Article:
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Chef Dale Hawkins

Chef is part of growing farm-to-kitchen movement

By CYNTHIA McCLOUD For The State Journal

ROCK CAVE — For chef and farmer Dale Hawkins, success is organic.

Hawkins wasn't trying to make a statement when he moved back to the family farm in Rock Cave to grow and sell vegetables. He was just looking for a reliable source of fresh produce.

"If you can't get it, you might as well grow it," he said.

But his work with agritourism, the local food movement, more efficient farming techniques and sustainability has earned him an award. In January, the West Virginia Environmental Council named him its Green Entrepreneur of the Year.

"I didn't really have a grand plan, it just was all organic," Hawkins said. "It just naturally happened."

Agriculture proponents in this state are looking for ways to keep family farms viable and to attract young people to continue working the farm after high school graduation.

Hawkins has returned to his family's 67-acre farm in Upshur County and started multiple revenue-producing activities that support what he really wants to do: cook.

"We're a green business trying to do things with organic principles," Hawkins said. "We really think outside of the box as far as farming and getting farm products to consumers." 

The enterprise is called Fish Hawk Acres. 

Hawkins started with community-supported agriculture about seven years ago. Customers buy a share, and Hawkins ships part of the harvest to them every week. The shipment might include Red Oak leaf and Baby Romaine Lettuce, pea shoots, spinach, Easter Egg radishes, baby carrots, fresh mint and granola, honey or maple syrup.
A community-supported kitchen was developed from the community-supported agriculture initiative. Consumers can order a week's worth of prepared food at a time.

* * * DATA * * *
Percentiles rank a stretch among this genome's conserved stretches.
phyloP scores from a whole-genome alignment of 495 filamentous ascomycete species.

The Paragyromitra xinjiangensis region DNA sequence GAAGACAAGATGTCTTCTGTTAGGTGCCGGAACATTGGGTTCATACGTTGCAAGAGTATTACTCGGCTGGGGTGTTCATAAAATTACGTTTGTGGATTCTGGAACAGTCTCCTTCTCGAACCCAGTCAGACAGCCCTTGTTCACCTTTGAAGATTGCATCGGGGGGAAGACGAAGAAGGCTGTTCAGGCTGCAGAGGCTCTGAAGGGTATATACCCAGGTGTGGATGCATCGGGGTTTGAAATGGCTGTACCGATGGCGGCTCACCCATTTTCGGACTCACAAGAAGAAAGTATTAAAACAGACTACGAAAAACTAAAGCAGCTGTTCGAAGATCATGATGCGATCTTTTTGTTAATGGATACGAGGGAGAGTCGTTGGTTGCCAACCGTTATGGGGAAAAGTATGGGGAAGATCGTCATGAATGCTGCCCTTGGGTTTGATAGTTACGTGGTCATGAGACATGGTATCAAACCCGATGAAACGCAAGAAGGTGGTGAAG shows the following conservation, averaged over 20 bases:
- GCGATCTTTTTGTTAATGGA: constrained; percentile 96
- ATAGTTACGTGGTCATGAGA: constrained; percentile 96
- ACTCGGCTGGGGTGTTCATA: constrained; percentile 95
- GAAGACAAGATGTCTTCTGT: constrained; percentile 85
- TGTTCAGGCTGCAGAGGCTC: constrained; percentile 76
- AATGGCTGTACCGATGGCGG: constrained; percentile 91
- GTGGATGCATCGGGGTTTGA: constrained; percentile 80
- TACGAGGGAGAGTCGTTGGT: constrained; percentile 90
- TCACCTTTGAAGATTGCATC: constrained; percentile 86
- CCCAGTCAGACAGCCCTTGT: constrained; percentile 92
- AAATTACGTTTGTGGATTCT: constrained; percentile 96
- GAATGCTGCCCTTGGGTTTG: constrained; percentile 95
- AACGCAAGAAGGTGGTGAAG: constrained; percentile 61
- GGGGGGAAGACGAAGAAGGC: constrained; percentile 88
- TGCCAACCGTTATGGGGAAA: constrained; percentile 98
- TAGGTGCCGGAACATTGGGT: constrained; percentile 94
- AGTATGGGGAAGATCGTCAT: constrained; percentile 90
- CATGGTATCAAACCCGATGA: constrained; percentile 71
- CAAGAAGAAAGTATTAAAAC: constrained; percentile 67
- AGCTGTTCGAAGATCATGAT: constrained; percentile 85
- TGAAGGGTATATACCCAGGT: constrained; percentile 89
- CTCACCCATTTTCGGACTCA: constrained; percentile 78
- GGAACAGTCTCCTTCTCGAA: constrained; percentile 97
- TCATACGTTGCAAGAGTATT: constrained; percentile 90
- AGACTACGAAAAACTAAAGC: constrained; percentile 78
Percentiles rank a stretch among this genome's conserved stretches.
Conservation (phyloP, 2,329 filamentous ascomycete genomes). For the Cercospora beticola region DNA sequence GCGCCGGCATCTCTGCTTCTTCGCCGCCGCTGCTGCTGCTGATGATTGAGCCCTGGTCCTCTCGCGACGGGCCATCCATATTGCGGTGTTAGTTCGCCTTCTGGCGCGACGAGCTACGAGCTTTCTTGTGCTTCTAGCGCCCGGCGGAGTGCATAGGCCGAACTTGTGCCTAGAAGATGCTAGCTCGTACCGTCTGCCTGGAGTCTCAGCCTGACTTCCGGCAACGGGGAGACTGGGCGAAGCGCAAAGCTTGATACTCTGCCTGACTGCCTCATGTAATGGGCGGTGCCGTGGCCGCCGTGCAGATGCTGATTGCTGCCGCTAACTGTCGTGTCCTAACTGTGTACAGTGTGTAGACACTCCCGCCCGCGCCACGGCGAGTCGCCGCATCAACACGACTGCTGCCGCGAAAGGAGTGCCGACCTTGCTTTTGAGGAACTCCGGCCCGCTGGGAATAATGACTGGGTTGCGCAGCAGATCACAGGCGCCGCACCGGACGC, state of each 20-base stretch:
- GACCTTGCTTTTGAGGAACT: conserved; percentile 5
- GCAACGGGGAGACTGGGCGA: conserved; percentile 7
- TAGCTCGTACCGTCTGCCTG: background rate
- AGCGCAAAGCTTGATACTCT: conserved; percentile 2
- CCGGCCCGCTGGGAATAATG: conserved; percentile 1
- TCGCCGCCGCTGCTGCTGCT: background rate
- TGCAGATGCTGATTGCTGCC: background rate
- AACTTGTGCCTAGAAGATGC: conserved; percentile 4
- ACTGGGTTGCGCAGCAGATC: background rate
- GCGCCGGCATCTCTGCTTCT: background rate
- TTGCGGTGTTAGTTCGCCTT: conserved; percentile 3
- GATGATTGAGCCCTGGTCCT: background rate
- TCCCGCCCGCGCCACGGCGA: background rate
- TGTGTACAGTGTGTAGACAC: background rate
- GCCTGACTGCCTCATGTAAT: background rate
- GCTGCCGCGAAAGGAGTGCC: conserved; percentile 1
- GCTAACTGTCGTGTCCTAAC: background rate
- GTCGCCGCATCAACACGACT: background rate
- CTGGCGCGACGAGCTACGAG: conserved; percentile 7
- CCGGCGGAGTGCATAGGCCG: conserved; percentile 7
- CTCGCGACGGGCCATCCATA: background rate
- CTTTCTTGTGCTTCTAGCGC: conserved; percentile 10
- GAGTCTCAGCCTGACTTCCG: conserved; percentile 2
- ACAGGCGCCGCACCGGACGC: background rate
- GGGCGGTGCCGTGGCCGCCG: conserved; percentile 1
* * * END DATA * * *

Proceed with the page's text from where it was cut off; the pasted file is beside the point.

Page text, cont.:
"What we found out early on is the American consumer has changed a lot from 40 years ago," said Hawkins, 43. "They don't want to cook, they don't have time to cook and in a lot of cases they don't know how to cook. We thought if we could tap into that market, if we took vegetables and aggregated local products, we could prepare ready-made meals for them. 

"It's good and it's fresh. It's not frozen. All you have to do is reheat it."

The 15-page seasonally changing menu features fresh whole foods such as vegetables and fruits, as well as prepared dishes such as soups. It includes sausage ground by Glen Hawkins, Jeff's Breads of Renick, Ramp-a-Roni rolls (caramelized ramps, pepperoni and mozzarella baked in pizza dough), filet mignon, crab cakes, grits, baked ham, lasagna, morels and granola.

But Hawkins's farm isn't the only one supplying the food. Roughly 14 farms in a 100-mile radius of Rock Cave have partnered in the effort with him. 

"Fish Hawk Acres is a brand," Hawkins said. "We purchase shiitake mushrooms from Hidden Acres Farms, chicken from Gardener Farms in Waverly and beef from the Doddridge County beef cooperative (Mountain State Natural). It's not just our products but products from other growers."

When Hawkins was growing up 14 miles south of Buckhannon, his parents raised vegetables, cattle and rabbits for the family's own consumption. They had other jobs. Now the farm is a source of income. And it goes beyond the community-supported kitchen and agriculture.

"It's the same concept of don't put all your eggs in one basket," Hawkins said.

Not only can schools bring children to the farm for field trips, but Fish Hawk Acres opens to the public for several regular events. The farm hosted a ramp dinner in May and a lavender fair in June. There's a hootenanny set for July and a Hillbilly Clambake for August.

"It's all about getting people on the farm to have a farm experience," Hawkins said.

The farm also is a classroom for other farmers and agriculture students. Hawkins and other experts teach workshops in efficient growing methods, such as high and low tunnels and drip irrigation, and new kinds of produce at the New Appalachian Farm and  Research Center he founded.

He also does catering, including booking private events at the farm.

Hawkins studied at the Pennsylvania Culinary Institute in Pittsburgh and went to work for Victoria & Albert's, Disney's five-diamond restaurant and other resorts and fine dining restaurants.

"I still get to be a chef," Hawkins said. "I get to do it on my terms. I don't have to have a restaurant open."

And he isn't doing it alone. His parents, Joann and Glen Hawkins, are involved. Hawkins has a business partner, Teresa Lipps. His brother, Wes, raises goats and sheep. Also in the core group are Loupe and Patti Espinoza, who "make everything happen on the farm."

For  information, visit, email or call 304-704-2535.

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